Monday, July 30, 2012

What if Palestinians had a culture of success?

Palestinians are victims. That is not just a fact, it seems to be a massive part of their collective identity.

They are victimized by countries that have kicked them out over the years (Jordan and Israel, notably). They are victimized by the country that has repeatedly defeated them and corralled them into internment camps. (That would be Israel.) But more than anything, they seem to be victims of their own sense of helplessness.

This weekend, Mitt Romney stated that the disparity between Israeli and Palestinian incomes and success is largely a function of cultural differences. Palestinians were outraged, because to them (and their supporters) the most obvious reason for their continued poverty and lack of success is the "Israeli occupation." If not for their being systematically discriminated against, kicked out of and kept away from their homeland, and generally oppressed by those with power in their land, they would enjoy as much success as Israelis have.

But you know who else has had to deal with centuries of being systematically discriminated against, kicked out of and kept away from their homeland, and generally oppressed by those with power in their land? Jews.

For hundreds of years Jews had to deal with open discrimination in Europe and the many areas in which they settled. In many cases, this discrimination could be violent and even murderous. People think of Nazi Germany and The Holocaust when they hear of violent Antisemitism, but the fact is that Jews had to deal with intense discrimination in every European nation over the centuries. The Holocaust was the worst, but by no means the only, time when Jews were murdered en masse by the native population. It is no exaggeration to say that Jews have been the ultimate victim class throughout Western history.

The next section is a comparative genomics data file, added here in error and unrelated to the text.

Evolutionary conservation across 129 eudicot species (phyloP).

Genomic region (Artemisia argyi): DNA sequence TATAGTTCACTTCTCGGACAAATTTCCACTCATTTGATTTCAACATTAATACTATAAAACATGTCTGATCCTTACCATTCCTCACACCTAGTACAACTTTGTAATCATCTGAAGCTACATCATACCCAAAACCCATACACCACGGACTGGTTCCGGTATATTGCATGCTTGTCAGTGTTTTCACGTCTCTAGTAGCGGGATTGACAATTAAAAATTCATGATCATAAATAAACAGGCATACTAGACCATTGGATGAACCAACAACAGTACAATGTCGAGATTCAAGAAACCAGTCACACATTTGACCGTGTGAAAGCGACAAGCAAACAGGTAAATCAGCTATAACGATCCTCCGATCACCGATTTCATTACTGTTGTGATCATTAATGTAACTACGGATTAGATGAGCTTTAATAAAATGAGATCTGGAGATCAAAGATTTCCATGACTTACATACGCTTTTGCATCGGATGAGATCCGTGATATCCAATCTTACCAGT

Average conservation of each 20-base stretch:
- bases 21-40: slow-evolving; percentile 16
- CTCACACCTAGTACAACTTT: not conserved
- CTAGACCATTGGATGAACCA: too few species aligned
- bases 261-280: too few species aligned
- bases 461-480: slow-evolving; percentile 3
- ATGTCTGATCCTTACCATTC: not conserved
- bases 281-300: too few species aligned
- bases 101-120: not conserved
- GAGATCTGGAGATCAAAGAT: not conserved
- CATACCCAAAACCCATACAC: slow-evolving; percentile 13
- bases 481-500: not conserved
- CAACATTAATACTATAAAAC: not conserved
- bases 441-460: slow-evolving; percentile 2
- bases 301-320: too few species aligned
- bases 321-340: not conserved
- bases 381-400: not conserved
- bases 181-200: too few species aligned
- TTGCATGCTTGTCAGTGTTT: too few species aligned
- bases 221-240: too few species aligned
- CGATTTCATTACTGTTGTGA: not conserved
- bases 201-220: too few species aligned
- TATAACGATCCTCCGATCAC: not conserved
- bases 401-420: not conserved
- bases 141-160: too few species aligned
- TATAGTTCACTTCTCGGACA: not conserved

Funny thing, though -- they didn't develop a victim mentality because of their suffering. In fact, they thrived in the face of it. It was the very persistent success and collective refusal to be beaten down that characterized them as a people that engendered much of the resentment and hatred they faced.

The Jews had every reason to act like the Palestinians are today -- resentful, beaten down, increasingly turning to violence or supporting those who do as a means of lashing out at their oppressors. They did not. They exacted revenge for their discrimination, but it was a much more productive type than the Palestinians'.  They became so damn successful wherever they went that they just couldn't be ignored or forgotten. They did this well before there was an Evangelical Christian movement to reflexively support them. What Christian attention they got through the centuries was, regrettably, often hostile.

There were few (if any) 64-year periods in the last 2,000 years in which the Jews suffered less as a people than the Palestinians have suffered since the US recognized Israel in 1948. They have succeeded wildly anyway. That is entirely due to cultural factors (and, I would argue, Divine Providence). If tomorrow they gave up their collective identity as victims whose fate and success are subject to the whims of their oppressors and began creating the means of their own success themselves, Palestinians would begin to thrive the way the Jews have for the past two millennia. The only thing stopping them from doing so is their unwillingness to accept responsibility for their own fate.

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